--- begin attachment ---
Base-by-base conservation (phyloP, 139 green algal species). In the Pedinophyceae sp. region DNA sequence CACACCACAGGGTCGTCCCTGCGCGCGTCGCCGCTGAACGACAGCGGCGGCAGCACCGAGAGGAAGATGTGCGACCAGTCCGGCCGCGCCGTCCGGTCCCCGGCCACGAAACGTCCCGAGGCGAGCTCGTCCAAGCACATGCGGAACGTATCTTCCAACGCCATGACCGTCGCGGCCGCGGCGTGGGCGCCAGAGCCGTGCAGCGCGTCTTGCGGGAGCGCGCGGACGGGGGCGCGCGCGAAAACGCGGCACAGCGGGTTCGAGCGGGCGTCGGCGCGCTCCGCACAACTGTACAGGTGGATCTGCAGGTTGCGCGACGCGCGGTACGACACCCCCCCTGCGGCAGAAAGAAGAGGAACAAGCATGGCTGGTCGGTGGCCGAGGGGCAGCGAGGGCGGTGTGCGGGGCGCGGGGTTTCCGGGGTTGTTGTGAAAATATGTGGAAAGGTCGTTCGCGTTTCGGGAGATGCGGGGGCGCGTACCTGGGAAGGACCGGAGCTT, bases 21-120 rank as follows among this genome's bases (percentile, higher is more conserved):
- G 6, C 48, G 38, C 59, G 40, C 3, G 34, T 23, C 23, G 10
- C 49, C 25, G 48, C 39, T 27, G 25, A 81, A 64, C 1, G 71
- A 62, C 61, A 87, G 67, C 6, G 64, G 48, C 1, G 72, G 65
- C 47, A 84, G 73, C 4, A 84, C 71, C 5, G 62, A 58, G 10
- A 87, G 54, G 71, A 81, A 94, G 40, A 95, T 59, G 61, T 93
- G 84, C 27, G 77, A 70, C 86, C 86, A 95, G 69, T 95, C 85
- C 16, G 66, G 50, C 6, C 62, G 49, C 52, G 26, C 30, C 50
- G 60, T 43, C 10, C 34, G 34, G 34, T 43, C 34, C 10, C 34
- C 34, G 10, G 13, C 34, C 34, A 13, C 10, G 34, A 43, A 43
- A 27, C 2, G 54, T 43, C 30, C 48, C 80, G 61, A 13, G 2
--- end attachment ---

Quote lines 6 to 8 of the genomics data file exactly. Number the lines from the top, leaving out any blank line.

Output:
- A 87, G 54, G 71, A 81, A 94, G 40, A 95, T 59, G 61, T 93
- G 84, C 27, G 77, A 70, C 86, C 86, A 95, G 69, T 95, C 85
- C 16, G 66, G 50, C 6, C 62, G 49, C 52, G 26, C 30, C 50